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Posted by on Nov 5, 2022 in Benign prostatic hyperplasia | 0 comments

In a nutshell

This study compared the safety and effectiveness of salvage (S) and primary (P) holmium laser enucleation of the prostate (HoLEP) in patients with benign prostatic hyperplasia (BPH). It also evaluated what were the procedures leading to S-HoLEP in these patients. The authors concluded that S-HoLEP was similar to P-HoLEP in safety and effectiveness but required longer operative times and hospitalization stays. 

Some background

BPH involves an enlarged prostate. It is commonly associated with lower urinary tract symptoms (LUTS) such as increased frequency and urgency of urination, problems beginning a urine stream, a weak or interrupted stream, waking up at night to urinate, urine dribbling, urinary retention, urinary incontinence (leakage) and painful urination.

There are many treatments for BPH-associated LUTS. Medications are often not enough and invasive procedures such as transurethral resection of the prostate (TURP; removal of excess prostate tissue that blocks urine flow). Newer procedures involve the removal of excess prostate tissue by lasers.

P-HoLEP is a type of laser surgery that effectively treats urinary obstruction from BPH  as primary surgical treatment. This treatment option has a low retreatment rate and is suitable for patients with large prostate glands or those on medication such as blood thinners. S-HoLEP is an approach used for recurring BPH in patients that previously underwent surgical treatment such as TURP. While salvage treatment has been recognized for certain advantages, its safety and effectiveness compared to P-HoLEP remain unknown.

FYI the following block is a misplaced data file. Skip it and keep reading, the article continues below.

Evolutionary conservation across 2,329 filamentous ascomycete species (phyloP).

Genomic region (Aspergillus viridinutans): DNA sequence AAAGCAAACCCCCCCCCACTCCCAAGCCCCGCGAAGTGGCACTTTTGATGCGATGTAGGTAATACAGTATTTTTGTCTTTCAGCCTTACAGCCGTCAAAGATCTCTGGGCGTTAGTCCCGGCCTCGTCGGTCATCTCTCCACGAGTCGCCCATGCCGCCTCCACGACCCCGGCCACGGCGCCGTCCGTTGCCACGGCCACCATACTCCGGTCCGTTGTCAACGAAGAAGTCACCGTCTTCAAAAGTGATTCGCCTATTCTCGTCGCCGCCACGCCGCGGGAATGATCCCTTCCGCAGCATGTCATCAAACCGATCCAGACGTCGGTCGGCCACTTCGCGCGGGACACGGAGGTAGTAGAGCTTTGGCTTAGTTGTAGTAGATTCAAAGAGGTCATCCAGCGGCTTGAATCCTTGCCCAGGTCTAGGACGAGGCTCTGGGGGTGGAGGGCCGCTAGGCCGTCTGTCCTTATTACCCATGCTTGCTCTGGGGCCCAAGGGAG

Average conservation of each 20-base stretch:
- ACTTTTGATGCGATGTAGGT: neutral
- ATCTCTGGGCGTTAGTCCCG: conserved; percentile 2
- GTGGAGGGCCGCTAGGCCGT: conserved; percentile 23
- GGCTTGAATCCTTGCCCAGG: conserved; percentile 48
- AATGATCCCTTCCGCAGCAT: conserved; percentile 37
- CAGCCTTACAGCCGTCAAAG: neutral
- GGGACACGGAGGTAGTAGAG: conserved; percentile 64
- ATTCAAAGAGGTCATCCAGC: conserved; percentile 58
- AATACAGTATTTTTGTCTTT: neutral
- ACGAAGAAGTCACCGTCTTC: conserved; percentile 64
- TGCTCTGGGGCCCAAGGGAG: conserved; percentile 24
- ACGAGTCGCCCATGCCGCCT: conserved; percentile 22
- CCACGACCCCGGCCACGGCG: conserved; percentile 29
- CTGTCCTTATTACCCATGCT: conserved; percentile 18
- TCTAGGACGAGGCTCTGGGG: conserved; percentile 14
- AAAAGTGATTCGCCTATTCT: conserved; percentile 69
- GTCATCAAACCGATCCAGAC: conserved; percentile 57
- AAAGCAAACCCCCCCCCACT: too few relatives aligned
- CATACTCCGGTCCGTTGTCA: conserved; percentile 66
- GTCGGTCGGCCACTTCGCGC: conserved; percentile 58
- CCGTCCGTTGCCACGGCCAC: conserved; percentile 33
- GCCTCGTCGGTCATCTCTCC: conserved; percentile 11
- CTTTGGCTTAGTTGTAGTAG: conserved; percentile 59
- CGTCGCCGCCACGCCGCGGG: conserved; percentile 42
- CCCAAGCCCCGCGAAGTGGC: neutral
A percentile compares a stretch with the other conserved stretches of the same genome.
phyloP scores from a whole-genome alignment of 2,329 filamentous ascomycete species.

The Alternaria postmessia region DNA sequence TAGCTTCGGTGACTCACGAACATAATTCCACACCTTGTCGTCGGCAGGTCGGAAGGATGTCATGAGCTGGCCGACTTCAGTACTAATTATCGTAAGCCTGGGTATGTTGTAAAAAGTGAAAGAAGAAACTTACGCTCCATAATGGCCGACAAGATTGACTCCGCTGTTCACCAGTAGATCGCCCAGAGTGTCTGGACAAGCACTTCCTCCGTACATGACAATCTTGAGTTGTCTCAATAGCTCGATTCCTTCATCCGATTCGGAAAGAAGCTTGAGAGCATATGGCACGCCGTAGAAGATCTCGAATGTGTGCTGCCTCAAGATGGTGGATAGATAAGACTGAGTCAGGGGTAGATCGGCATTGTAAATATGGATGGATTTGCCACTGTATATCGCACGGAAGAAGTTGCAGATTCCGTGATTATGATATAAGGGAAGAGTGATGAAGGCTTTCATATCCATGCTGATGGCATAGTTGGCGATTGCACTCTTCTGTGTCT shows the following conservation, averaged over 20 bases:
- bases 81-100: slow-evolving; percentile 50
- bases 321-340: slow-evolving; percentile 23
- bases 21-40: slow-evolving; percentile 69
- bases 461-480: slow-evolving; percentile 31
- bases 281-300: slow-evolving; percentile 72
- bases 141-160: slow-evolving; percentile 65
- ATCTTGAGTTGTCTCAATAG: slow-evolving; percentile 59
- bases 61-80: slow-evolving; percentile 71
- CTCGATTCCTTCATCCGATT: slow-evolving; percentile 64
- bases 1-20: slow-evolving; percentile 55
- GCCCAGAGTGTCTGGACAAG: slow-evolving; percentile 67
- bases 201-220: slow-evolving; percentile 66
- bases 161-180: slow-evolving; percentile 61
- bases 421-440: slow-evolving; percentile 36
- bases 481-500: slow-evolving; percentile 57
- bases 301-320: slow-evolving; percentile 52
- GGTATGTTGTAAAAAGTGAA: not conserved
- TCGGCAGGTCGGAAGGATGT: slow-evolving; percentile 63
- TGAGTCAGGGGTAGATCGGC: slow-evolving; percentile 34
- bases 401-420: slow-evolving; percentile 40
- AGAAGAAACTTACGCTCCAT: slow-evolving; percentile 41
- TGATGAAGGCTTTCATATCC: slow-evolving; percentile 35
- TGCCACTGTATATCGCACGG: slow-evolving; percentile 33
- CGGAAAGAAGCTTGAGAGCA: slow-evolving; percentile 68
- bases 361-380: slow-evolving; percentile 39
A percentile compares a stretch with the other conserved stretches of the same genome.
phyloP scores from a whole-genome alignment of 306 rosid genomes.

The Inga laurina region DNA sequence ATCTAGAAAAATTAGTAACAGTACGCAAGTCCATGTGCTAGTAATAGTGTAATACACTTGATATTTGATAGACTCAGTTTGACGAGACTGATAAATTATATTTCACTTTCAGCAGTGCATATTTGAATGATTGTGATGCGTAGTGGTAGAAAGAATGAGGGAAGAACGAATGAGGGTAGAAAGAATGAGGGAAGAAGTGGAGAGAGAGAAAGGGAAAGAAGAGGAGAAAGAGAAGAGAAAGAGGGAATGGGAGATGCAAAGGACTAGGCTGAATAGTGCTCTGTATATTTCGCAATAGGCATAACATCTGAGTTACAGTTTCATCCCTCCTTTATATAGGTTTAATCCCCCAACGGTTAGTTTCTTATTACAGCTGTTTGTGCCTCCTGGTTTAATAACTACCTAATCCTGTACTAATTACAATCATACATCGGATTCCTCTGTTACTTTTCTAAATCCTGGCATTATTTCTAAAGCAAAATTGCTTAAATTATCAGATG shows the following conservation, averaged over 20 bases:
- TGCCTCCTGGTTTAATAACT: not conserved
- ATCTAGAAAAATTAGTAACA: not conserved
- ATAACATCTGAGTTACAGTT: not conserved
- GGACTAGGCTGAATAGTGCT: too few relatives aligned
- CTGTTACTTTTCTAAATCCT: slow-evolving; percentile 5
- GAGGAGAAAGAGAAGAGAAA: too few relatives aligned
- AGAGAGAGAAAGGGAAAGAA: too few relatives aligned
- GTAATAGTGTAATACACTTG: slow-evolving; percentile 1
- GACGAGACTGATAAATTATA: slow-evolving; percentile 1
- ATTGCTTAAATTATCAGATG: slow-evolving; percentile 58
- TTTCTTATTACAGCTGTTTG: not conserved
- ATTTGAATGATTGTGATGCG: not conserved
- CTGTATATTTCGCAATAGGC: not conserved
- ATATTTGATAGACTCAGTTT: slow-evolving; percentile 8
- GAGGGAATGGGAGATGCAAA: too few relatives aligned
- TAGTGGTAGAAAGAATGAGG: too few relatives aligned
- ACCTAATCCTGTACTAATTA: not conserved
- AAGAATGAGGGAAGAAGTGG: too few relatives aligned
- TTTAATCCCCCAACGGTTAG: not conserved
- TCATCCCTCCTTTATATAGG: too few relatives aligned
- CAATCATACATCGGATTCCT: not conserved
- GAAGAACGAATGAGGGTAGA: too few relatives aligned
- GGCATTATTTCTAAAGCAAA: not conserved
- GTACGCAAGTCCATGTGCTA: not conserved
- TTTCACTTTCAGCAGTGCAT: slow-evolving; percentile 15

Methods & findings

This study included 633 patients with BPH who underwent HoLEP. 217 of these patients underwent S-HoLEP after prior surgery for bladder outlet obstruction. 416 patients had P-HoLEP. The outcomes evaluated were the International Prostate Symptom Score (IPSS; a standardized measurement of LUTS), maximum flow rate (Qmax), and post-void residual volume (PVR; urine volume remaining in the bladder immediately after urination). The procedures performed before S-HoLEP were also evaluated. 

Commonly performed procedures before S-HoLEP were TURP (40.1%), transurethral microwave thermotherapy (TUMT; uses microwaves to destroy excess prostate tissue; 20.3%), photoselective vaporization of the prostate (PVP; uses a laser to burn excess prostate tissue; 11.1%), and prostatic urethral lift (PUL; a procedure that widens the urethra; 11.1%).

Overall, S-HoLEP had longer procedure times, longer catheter duration, and hospital stays. After surgery, the maximum flow rate, IPSS, and complications over 90 days were similar between S-HoLEP and P-HoLEP.

The bottom line

The study suggested that S-HoLEP is a safe, effective option for patients with BPH requiring further surgical treatment and was similar to P-HoLEP, with the exception of longer operative times and hospitalization stays.

The fine print

The study design did not allow for long-term follow-up. Additionally, it was not based on a randomized controlled trial design, increasing the possibility of introducing bias.

Published By :

World Journal of Urology

Date :

Jul 22, 2022

Original Title :

Salvage versus primary holmium laser enucleation of the prostate: trends, outcomes and safety analysis.

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